He could never get away with the bad boy behavior of someone like John McEnroe (who was coached by Ashe early on), because he didn't have the same privileges of a white male tennis player. Only later on, was Ashe saluted for showing unflappable courage in the face of repression.
Michaeux has few contemporaries of the Silent Era of film, and wanted to use cinema to give Black Americans a visual sense of all they could become. With his film Within Our Gates, not only was he directly responding to the incredibly racist depictions featured in D.W. Griffith's The Birth of a Nation, he also wanted to celebrate true narratives of the Black middle class.
Even though there was segregation in the film industry at the time, he used it to his own advantage, providing Blacks their own cinema with films otherwise not part of the whitewashed mainstream. Like Ashe, Michaeux's films were completely disregarded during the Civil Rights Movement, as Black ideas were changing into radicalized expressions. His positive portrayals of complex, fully dimensional Black characters--in an era when black face and minstrel shows influenced negative stereotypes no less--were completely forgotten.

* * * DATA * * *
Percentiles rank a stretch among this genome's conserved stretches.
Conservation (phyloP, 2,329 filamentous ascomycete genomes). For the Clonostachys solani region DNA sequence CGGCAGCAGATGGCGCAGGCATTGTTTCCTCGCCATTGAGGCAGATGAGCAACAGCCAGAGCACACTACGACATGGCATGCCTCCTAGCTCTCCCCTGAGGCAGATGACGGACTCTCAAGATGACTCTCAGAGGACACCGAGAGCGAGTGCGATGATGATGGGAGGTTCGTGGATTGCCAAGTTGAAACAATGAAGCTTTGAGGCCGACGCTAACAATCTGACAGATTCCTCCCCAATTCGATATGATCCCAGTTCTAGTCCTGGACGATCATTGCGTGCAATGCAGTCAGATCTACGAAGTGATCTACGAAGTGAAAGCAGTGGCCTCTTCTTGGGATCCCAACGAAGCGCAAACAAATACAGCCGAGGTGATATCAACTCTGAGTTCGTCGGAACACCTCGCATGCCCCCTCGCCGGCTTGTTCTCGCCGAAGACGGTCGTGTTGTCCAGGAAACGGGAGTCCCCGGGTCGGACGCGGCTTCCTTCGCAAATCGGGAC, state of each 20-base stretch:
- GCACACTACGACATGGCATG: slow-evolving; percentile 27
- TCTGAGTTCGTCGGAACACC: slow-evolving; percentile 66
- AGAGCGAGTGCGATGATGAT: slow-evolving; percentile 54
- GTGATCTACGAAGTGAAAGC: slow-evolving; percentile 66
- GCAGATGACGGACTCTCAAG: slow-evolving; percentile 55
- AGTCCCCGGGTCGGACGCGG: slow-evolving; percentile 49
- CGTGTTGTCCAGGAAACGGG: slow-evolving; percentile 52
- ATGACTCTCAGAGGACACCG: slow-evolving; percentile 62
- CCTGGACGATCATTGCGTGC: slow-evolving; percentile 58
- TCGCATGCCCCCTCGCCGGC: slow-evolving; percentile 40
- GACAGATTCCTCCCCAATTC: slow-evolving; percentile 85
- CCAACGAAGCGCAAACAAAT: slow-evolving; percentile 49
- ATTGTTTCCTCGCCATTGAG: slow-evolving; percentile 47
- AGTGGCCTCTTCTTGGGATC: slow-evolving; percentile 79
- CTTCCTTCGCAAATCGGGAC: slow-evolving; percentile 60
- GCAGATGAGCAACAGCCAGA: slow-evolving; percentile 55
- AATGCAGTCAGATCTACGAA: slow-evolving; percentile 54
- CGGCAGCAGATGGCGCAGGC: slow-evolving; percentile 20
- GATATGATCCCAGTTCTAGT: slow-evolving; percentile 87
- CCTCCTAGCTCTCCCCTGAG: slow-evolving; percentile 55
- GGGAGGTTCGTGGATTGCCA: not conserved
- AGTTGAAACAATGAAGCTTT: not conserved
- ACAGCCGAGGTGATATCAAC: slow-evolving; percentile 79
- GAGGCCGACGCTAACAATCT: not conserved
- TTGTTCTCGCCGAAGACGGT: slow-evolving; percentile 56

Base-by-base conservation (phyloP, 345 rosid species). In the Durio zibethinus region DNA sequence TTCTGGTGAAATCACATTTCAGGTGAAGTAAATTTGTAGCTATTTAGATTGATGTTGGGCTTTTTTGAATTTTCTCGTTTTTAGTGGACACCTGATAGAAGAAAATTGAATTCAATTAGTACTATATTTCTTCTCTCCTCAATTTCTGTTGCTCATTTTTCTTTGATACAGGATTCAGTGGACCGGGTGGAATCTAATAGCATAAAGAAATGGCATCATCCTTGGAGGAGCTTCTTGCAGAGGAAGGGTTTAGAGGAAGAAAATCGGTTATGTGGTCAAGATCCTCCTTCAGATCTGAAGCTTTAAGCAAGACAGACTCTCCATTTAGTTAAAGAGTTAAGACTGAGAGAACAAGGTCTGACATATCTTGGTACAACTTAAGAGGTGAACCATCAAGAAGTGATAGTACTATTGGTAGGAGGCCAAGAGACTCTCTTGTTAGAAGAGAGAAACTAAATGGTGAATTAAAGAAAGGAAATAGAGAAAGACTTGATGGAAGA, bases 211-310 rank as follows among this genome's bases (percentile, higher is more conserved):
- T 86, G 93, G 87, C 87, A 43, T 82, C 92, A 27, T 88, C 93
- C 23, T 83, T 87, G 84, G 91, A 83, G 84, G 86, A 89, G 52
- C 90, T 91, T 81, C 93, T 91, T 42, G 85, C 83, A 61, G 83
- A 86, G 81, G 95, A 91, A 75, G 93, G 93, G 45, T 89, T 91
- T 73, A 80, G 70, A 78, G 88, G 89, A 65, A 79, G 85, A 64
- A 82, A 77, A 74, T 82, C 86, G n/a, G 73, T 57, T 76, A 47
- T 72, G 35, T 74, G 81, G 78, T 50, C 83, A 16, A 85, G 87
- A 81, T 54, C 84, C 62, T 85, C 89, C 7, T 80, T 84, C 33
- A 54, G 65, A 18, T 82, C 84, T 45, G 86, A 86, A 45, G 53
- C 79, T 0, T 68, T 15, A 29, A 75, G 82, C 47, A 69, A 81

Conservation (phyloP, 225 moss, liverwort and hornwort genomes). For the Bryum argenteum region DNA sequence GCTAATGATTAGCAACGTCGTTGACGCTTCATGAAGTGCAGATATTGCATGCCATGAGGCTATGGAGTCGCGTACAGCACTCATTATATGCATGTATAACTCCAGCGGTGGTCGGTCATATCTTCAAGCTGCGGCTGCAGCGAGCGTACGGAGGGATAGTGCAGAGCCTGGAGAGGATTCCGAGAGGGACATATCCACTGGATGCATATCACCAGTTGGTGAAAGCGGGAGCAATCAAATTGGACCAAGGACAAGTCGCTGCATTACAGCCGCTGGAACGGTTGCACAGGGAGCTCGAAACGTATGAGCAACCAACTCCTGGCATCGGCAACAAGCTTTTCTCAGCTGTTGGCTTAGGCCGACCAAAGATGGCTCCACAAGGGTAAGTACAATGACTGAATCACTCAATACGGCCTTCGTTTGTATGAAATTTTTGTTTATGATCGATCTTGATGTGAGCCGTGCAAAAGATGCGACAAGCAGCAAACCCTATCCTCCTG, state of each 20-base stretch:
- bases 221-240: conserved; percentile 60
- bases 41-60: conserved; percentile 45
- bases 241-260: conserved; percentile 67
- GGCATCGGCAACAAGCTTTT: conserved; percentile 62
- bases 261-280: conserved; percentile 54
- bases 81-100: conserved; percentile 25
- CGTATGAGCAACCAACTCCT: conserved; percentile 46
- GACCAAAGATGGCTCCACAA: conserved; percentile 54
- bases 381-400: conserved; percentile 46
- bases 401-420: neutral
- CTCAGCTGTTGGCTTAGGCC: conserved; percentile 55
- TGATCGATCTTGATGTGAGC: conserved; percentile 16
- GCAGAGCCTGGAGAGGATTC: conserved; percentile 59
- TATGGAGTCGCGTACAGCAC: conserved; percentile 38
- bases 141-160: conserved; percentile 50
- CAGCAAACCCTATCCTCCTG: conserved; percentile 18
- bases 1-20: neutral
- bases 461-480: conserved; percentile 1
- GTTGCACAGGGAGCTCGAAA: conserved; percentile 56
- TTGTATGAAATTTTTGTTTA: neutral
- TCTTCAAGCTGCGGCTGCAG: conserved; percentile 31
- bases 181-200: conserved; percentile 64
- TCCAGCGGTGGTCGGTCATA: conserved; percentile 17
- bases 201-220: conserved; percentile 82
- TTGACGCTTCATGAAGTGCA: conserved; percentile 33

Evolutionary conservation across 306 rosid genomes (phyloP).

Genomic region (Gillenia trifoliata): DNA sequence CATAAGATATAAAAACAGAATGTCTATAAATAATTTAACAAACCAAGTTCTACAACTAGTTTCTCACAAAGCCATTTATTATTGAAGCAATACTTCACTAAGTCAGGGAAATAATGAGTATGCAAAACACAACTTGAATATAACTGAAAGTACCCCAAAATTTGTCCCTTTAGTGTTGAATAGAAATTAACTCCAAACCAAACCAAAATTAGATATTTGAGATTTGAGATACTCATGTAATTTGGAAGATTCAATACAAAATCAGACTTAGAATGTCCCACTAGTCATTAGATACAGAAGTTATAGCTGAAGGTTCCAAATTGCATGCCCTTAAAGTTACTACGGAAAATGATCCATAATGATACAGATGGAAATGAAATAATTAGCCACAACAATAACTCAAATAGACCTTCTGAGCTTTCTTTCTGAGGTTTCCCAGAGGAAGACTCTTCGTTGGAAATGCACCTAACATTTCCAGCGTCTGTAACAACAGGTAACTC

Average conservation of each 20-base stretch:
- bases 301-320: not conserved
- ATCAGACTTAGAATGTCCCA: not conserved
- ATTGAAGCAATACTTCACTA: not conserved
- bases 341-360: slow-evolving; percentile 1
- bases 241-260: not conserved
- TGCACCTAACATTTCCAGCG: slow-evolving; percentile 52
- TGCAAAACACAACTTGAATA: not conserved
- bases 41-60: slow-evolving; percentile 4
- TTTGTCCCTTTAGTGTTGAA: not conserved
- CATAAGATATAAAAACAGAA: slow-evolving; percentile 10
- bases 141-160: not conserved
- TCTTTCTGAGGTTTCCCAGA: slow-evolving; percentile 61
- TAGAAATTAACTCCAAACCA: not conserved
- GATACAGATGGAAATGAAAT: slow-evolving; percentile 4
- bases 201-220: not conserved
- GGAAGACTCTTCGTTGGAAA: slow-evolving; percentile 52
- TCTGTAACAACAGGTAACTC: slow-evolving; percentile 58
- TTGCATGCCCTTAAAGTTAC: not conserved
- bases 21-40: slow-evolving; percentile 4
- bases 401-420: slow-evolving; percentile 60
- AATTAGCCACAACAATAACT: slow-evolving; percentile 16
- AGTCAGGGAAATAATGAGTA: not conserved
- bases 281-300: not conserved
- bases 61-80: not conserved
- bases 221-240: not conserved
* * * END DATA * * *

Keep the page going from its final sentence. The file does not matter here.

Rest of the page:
There are voices in history that resonate, only to turn prophetic as decades continue to pass. Arthur Ashe and Oscar Micheaux were two of those voices. Ashe's passive stance during the Civil Rights Movement might have been seen as fruitless at the time, but his legacy echoes in the protests of current Black athletes such as Colin Kaepernick and LeBron James.
Oscar Micheaux was the only Black presence during the early days of cinema, but continues to influence more Black voices to pick up a camera. In the turbulent years they lived, they kept going, and that perseverance is just what we need at a time when our hope seems lost. Documentaries serve not only to inform, but remind us that hope is always present.
The Chicago International Film Festival runs October 13 - 24. For more information, check out chicagofilmfestival.com and follow @chifilmfest for other updates!